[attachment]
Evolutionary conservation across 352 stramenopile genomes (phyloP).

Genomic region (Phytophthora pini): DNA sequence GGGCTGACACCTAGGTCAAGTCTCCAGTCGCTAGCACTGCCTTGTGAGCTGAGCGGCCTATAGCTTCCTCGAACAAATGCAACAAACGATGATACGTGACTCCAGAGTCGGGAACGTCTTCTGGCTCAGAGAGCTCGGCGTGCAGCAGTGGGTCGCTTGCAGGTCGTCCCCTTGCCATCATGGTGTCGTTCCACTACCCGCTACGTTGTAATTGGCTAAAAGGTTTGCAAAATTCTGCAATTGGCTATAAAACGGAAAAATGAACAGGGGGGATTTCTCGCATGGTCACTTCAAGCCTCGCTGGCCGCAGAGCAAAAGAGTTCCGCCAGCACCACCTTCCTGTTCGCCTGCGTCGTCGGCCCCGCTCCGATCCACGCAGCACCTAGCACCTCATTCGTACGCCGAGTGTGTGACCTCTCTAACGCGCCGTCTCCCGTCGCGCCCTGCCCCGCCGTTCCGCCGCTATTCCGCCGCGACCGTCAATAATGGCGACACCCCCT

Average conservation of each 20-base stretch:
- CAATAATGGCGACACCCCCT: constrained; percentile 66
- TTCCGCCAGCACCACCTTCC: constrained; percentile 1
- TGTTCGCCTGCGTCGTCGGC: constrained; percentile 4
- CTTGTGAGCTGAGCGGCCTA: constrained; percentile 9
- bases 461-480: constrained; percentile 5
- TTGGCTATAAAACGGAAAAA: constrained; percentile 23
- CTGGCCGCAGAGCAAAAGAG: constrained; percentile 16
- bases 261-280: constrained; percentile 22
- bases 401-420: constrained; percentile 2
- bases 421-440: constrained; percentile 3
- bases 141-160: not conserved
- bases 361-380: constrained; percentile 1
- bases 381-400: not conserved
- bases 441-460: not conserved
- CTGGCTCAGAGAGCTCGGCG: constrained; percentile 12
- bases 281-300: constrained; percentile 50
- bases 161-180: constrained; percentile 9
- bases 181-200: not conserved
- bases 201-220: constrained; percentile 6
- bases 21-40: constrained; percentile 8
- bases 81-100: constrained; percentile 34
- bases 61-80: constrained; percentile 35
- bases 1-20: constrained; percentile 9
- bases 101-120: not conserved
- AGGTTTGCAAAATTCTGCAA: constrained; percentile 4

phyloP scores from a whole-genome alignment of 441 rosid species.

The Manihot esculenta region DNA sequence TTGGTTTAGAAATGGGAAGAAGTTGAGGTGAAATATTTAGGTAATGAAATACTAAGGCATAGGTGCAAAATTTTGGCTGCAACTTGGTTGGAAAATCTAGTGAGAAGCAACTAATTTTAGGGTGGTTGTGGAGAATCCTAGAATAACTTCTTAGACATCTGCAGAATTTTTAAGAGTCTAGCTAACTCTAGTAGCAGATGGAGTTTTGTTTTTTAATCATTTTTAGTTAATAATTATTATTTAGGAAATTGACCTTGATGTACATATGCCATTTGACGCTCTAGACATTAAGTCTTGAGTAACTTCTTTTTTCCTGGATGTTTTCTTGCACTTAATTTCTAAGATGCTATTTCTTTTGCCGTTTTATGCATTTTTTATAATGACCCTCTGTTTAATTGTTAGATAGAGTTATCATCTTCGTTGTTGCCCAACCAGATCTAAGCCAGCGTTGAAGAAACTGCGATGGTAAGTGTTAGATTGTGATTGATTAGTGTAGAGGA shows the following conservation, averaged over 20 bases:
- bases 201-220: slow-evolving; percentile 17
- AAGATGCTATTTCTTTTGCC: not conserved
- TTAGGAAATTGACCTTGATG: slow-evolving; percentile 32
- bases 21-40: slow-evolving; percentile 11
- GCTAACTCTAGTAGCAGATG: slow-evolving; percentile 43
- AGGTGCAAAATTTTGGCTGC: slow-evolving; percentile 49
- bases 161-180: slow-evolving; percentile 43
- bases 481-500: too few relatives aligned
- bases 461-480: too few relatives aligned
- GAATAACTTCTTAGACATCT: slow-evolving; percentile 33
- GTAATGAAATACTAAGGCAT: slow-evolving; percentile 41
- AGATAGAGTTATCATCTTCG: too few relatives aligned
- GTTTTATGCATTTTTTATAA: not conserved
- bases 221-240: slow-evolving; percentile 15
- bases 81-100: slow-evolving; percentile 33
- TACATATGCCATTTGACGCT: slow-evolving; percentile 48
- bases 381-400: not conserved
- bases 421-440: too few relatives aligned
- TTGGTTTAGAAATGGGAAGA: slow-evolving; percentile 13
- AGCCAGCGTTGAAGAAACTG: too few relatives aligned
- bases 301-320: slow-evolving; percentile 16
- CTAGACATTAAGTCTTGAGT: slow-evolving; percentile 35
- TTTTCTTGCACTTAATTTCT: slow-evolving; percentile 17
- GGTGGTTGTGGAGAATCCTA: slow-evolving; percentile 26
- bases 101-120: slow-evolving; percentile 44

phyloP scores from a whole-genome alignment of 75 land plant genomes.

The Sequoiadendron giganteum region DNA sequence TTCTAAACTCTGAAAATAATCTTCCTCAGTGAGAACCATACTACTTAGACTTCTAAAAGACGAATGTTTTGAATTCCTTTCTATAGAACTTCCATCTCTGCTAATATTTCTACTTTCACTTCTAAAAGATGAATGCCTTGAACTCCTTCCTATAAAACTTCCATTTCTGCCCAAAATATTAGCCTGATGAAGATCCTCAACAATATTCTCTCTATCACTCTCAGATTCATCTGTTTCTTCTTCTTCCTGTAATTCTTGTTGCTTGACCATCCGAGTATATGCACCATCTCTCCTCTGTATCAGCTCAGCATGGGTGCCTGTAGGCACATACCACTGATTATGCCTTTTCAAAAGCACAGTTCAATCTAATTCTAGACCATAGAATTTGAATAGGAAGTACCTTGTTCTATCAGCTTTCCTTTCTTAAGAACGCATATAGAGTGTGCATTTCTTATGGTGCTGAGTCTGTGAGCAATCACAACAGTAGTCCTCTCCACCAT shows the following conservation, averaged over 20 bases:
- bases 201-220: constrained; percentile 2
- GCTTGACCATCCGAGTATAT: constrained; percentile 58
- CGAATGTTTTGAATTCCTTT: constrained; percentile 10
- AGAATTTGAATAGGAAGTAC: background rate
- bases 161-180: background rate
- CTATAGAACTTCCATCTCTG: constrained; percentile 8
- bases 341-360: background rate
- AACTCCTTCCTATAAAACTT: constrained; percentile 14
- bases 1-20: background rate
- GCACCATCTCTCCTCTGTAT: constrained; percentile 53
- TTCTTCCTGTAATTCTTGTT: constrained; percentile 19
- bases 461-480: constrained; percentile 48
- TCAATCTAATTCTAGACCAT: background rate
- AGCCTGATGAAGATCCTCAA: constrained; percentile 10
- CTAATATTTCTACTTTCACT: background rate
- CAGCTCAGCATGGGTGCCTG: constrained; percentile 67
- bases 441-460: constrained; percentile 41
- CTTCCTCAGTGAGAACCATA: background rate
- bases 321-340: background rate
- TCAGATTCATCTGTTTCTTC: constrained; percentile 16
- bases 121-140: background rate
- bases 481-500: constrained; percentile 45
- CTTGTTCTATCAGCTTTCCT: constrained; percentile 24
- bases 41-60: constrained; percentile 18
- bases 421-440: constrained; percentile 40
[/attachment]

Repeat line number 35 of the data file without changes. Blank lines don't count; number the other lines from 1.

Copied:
- GCTAACTCTAGTAGCAGATG: slow-evolving; percentile 43